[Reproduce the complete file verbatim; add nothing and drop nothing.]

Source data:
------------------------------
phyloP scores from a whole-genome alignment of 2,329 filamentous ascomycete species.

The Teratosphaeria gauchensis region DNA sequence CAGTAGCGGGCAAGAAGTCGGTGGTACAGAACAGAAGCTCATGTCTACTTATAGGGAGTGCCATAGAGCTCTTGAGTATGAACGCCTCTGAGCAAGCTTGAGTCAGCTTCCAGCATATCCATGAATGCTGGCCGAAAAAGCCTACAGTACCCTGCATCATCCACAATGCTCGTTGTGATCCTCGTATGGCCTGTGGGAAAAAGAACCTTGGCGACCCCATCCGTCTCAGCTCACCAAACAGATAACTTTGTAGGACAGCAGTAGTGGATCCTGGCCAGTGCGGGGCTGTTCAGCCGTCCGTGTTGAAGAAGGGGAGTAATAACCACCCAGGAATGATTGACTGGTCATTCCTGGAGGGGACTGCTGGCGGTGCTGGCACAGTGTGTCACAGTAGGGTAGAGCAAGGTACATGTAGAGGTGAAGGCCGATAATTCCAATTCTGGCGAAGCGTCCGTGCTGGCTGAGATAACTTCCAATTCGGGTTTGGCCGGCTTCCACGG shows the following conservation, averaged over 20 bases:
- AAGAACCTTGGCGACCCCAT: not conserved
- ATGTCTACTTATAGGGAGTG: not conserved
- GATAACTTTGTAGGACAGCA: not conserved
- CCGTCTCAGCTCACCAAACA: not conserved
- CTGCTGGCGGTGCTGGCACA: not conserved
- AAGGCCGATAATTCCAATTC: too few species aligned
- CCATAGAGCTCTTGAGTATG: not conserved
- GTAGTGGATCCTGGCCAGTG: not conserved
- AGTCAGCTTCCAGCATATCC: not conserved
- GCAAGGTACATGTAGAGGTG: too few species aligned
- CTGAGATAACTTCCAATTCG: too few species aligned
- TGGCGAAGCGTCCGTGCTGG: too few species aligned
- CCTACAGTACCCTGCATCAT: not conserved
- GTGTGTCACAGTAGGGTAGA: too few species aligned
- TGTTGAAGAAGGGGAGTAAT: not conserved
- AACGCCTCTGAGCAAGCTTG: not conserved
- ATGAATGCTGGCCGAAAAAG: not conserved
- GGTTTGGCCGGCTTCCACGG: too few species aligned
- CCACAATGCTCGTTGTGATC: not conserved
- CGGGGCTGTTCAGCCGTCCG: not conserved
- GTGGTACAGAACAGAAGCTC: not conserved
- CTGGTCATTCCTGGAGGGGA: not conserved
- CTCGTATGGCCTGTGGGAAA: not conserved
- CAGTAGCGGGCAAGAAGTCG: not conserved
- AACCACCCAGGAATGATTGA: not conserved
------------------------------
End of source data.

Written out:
phyloP scores from a whole-genome alignment of 2,329 filamentous ascomycete species.

The Teratosphaeria gauchensis region DNA sequence CAGTAGCGGGCAAGAAGTCGGTGGTACAGAACAGAAGCTCATGTCTACTTATAGGGAGTGCCATAGAGCTCTTGAGTATGAACGCCTCTGAGCAAGCTTGAGTCAGCTTCCAGCATATCCATGAATGCTGGCCGAAAAAGCCTACAGTACCCTGCATCATCCACAATGCTCGTTGTGATCCTCGTATGGCCTGTGGGAAAAAGAACCTTGGCGACCCCATCCGTCTCAGCTCACCAAACAGATAACTTTGTAGGACAGCAGTAGTGGATCCTGGCCAGTGCGGGGCTGTTCAGCCGTCCGTGTTGAAGAAGGGGAGTAATAACCACCCAGGAATGATTGACTGGTCATTCCTGGAGGGGACTGCTGGCGGTGCTGGCACAGTGTGTCACAGTAGGGTAGAGCAAGGTACATGTAGAGGTGAAGGCCGATAATTCCAATTCTGGCGAAGCGTCCGTGCTGGCTGAGATAACTTCCAATTCGGGTTTGGCCGGCTTCCACGG shows the following conservation, averaged over 20 bases:
- AAGAACCTTGGCGACCCCAT: not conserved
- ATGTCTACTTATAGGGAGTG: not conserved
- GATAACTTTGTAGGACAGCA: not conserved
- CCGTCTCAGCTCACCAAACA: not conserved
- CTGCTGGCGGTGCTGGCACA: not conserved
- AAGGCCGATAATTCCAATTC: too few species aligned
- CCATAGAGCTCTTGAGTATG: not conserved
- GTAGTGGATCCTGGCCAGTG: not conserved
- AGTCAGCTTCCAGCATATCC: not conserved
- GCAAGGTACATGTAGAGGTG: too few species aligned
- CTGAGATAACTTCCAATTCG: too few species aligned
- TGGCGAAGCGTCCGTGCTGG: too few species aligned
- CCTACAGTACCCTGCATCAT: not conserved
- GTGTGTCACAGTAGGGTAGA: too few species aligned
- TGTTGAAGAAGGGGAGTAAT: not conserved
- AACGCCTCTGAGCAAGCTTG: not conserved
- ATGAATGCTGGCCGAAAAAG: not conserved
- GGTTTGGCCGGCTTCCACGG: too few species aligned
- CCACAATGCTCGTTGTGATC: not conserved
- CGGGGCTGTTCAGCCGTCCG: not conserved
- GTGGTACAGAACAGAAGCTC: not conserved
- CTGGTCATTCCTGGAGGGGA: not conserved
- CTCGTATGGCCTGTGGGAAA: not conserved
- CAGTAGCGGGCAAGAAGTCG: not conserved
- AACCACCCAGGAATGATTGA: not conserved